Sunday, November 28, 2010

Aunt Leona's Spoonbread

This post, which originally appeared on my Peevish Pen blog, on June 24, 2007, isn't about one of the Naces—it's about an in-law. Leona Ruble was my grandmother's sister-in-law. She must have given her spoonbread recipe to my grandmother, who passed it to my mother. (Aunt Leona was born on March 17, but I don't know the exact year. My mother was born on March 17, 1913.)

When I was a kid, my great aunt Leona Ruble Davy and her husband (she called him Buddy, but his real name was Howard Kress Davy) would drive from their New Castle home to visit us around Easter. She usually brought me a fruit-and-nut chocolate-covered egg. Sometimes it had my name in icing on it.

Supposedly, Leona—one of the daughters of G. William Ruble and Margie Caldwell Ruble of Botetourt County—was known for the beautiful clothes she made herself. My mother said Aunt Leona once came to visit with a whole trunkful of clothes she'd made herself. She also had red hair.

Aunt Leona never had any kids. She died in 1970; I remember driving my brand new 1967 Firebird from Roanoke to New Castle
 to take my mother to visit Aunt Leona, who was widowed and up in years.

Here's her recipe:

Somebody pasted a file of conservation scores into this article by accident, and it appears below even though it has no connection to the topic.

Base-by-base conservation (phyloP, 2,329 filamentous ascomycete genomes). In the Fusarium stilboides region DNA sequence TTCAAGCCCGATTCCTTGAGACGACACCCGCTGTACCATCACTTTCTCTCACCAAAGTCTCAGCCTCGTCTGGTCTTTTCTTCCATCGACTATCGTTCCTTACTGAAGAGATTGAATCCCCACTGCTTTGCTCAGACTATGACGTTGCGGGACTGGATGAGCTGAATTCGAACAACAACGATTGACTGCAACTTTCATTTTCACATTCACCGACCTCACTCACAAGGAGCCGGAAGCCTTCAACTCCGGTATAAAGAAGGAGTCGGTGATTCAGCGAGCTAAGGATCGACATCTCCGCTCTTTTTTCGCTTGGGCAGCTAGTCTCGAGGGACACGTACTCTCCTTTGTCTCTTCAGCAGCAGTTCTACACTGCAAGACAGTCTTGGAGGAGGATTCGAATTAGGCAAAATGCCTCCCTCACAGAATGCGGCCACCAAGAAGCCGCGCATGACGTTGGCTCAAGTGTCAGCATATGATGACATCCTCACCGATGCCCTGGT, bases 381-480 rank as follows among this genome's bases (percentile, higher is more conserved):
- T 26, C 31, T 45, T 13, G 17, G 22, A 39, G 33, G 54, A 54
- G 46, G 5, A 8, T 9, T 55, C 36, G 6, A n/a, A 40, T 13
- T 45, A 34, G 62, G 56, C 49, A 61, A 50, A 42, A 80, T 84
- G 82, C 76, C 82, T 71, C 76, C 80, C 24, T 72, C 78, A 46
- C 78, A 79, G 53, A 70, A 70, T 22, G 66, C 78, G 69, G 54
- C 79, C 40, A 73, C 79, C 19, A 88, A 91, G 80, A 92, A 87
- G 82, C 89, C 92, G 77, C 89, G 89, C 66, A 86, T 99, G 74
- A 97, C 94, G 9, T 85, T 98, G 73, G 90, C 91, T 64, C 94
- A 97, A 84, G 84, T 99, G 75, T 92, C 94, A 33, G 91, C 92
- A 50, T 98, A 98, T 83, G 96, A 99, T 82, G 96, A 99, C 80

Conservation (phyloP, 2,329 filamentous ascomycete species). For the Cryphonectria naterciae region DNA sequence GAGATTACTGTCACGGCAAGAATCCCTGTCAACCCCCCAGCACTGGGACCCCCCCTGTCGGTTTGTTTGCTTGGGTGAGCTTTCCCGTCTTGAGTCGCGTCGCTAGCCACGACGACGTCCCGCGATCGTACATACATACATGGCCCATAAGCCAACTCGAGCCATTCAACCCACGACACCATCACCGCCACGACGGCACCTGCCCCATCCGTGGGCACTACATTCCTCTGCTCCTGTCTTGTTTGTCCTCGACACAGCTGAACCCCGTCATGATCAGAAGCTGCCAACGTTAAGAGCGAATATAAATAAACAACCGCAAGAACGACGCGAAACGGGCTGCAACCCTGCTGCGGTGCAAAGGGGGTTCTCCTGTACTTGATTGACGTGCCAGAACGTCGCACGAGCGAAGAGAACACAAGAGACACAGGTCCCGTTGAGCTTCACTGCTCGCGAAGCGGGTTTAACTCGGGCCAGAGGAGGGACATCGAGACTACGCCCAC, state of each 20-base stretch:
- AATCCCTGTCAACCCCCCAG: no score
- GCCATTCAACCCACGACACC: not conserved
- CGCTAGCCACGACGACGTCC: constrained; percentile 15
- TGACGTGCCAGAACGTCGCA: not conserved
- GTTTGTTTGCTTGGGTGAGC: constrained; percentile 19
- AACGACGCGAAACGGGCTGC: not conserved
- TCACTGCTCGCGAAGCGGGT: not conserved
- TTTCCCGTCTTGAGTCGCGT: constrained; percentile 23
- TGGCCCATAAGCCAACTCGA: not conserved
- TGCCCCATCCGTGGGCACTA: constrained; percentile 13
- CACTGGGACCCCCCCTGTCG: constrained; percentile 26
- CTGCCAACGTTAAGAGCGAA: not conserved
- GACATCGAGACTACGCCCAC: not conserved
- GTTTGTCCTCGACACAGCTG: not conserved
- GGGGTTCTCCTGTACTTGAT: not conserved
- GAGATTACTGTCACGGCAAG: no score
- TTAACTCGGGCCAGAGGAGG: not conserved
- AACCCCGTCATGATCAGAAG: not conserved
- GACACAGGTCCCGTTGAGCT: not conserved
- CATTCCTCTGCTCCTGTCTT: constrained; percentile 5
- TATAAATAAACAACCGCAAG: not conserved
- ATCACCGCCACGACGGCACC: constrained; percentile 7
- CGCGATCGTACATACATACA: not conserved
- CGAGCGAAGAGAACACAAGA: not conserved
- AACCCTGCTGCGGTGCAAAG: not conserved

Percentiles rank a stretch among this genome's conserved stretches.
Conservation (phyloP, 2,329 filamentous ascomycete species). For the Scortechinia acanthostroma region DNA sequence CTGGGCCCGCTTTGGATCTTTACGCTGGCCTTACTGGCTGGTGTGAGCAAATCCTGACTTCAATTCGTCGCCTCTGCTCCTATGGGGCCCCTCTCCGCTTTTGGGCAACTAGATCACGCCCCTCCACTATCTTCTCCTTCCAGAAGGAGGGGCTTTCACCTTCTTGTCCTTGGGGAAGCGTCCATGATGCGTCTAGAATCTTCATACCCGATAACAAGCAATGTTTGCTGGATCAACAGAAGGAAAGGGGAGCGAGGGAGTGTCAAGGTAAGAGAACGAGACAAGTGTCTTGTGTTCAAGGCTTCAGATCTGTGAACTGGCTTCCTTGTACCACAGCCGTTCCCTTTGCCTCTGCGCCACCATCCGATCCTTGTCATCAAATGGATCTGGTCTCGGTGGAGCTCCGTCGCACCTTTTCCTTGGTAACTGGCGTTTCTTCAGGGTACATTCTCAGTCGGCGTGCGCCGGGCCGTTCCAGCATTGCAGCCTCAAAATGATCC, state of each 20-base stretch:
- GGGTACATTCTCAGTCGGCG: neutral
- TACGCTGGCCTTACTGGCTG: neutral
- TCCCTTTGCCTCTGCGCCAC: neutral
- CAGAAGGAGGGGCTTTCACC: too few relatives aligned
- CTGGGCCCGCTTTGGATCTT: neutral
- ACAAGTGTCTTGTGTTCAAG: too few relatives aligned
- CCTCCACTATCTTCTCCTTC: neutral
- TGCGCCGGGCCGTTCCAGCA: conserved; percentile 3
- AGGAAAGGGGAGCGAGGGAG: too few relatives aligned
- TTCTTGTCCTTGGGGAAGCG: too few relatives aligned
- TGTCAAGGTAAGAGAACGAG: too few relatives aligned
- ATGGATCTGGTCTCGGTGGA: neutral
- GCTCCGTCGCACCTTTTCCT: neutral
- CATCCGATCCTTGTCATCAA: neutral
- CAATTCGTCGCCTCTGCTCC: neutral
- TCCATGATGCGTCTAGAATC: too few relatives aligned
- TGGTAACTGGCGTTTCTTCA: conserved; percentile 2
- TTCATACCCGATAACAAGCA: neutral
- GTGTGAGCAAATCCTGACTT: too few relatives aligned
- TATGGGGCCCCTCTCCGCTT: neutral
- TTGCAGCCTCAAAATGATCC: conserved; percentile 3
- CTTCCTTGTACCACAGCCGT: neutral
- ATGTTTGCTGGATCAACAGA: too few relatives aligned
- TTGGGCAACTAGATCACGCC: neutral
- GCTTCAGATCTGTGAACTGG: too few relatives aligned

Leona's Spoonbread
1 cup boiling water
one-half cup corn meal
1 tablespoon butter
one-half cup sweet milk
one and a half teaspoons baking powder
one-half teaspoon salt
2 eggs, well-beaten



Pour one cup boiling water over one-half cup corn meal. Beat in 1 Tbs. butter, one-half cup milk, one and a half tsp. baking powder, a half teaspoon of salt, and 2 beaten eggs. Pour into a greased baking dish. Bake until set. This would be at 400 degrees for 20 or 30 minutes in a modern stove. Serve hot with butter.

I'm not much of a cook, but I've made this spoonbread before and it's wonderful.

I wonder how much more wonderful it would be baked in a wood stove?
~
Update: Leona Frances Ruble Davy (1889-1970) is buried in the Huffman Memorial Cemetery in Craig County. Her mother is listed as "Margie Logan Caldwell Ruble" in Leona's information, but she was actually Margie Odell Caldwell Ruble. Her husband (1893-1968) is also buried there.

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